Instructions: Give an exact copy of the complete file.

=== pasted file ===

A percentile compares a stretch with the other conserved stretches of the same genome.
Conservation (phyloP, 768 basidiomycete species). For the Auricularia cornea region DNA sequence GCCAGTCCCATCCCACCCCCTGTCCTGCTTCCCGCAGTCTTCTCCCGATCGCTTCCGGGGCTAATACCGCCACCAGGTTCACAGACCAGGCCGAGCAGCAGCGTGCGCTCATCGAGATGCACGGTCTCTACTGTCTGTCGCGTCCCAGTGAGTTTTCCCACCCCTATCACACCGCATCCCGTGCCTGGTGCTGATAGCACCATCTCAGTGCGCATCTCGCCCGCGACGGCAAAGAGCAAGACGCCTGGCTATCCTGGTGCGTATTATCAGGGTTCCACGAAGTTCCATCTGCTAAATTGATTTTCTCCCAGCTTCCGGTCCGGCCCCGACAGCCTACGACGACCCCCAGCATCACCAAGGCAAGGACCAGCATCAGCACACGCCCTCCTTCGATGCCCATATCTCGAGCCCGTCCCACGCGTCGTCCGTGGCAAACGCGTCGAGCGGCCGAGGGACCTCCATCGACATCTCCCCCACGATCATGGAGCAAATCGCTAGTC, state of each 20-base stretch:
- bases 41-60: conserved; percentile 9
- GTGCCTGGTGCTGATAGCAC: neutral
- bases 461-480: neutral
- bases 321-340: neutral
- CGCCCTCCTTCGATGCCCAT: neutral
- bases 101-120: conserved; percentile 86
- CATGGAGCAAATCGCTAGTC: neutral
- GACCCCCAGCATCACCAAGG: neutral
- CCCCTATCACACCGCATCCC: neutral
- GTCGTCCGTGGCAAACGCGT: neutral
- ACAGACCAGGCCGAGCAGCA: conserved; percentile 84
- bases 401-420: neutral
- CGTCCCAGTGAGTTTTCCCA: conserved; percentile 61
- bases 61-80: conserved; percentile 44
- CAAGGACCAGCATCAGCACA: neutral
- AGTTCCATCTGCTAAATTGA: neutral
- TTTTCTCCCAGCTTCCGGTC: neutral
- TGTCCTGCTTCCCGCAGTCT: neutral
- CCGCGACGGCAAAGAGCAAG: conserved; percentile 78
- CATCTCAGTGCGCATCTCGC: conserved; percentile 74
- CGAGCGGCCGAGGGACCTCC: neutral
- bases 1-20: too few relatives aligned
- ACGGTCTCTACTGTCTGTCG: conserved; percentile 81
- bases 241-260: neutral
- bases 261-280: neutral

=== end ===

A percentile compares a stretch with the other conserved stretches of the same genome.
Conservation (phyloP, 768 basidiomycete species). For the Auricularia cornea region DNA sequence GCCAGTCCCATCCCACCCCCTGTCCTGCTTCCCGCAGTCTTCTCCCGATCGCTTCCGGGGCTAATACCGCCACCAGGTTCACAGACCAGGCCGAGCAGCAGCGTGCGCTCATCGAGATGCACGGTCTCTACTGTCTGTCGCGTCCCAGTGAGTTTTCCCACCCCTATCACACCGCATCCCGTGCCTGGTGCTGATAGCACCATCTCAGTGCGCATCTCGCCCGCGACGGCAAAGAGCAAGACGCCTGGCTATCCTGGTGCGTATTATCAGGGTTCCACGAAGTTCCATCTGCTAAATTGATTTTCTCCCAGCTTCCGGTCCGGCCCCGACAGCCTACGACGACCCCCAGCATCACCAAGGCAAGGACCAGCATCAGCACACGCCCTCCTTCGATGCCCATATCTCGAGCCCGTCCCACGCGTCGTCCGTGGCAAACGCGTCGAGCGGCCGAGGGACCTCCATCGACATCTCCCCCACGATCATGGAGCAAATCGCTAGTC, state of each 20-base stretch:
- bases 41-60: conserved; percentile 9
- GTGCCTGGTGCTGATAGCAC: neutral
- bases 461-480: neutral
- bases 321-340: neutral
- CGCCCTCCTTCGATGCCCAT: neutral
- bases 101-120: conserved; percentile 86
- CATGGAGCAAATCGCTAGTC: neutral
- GACCCCCAGCATCACCAAGG: neutral
- CCCCTATCACACCGCATCCC: neutral
- GTCGTCCGTGGCAAACGCGT: neutral
- ACAGACCAGGCCGAGCAGCA: conserved; percentile 84
- bases 401-420: neutral
- CGTCCCAGTGAGTTTTCCCA: conserved; percentile 61
- bases 61-80: conserved; percentile 44
- CAAGGACCAGCATCAGCACA: neutral
- AGTTCCATCTGCTAAATTGA: neutral
- TTTTCTCCCAGCTTCCGGTC: neutral
- TGTCCTGCTTCCCGCAGTCT: neutral
- CCGCGACGGCAAAGAGCAAG: conserved; percentile 78
- CATCTCAGTGCGCATCTCGC: conserved; percentile 74
- CGAGCGGCCGAGGGACCTCC: neutral
- bases 1-20: too few relatives aligned
- ACGGTCTCTACTGTCTGTCG: conserved; percentile 81
- bases 241-260: neutral
- bases 261-280: neutral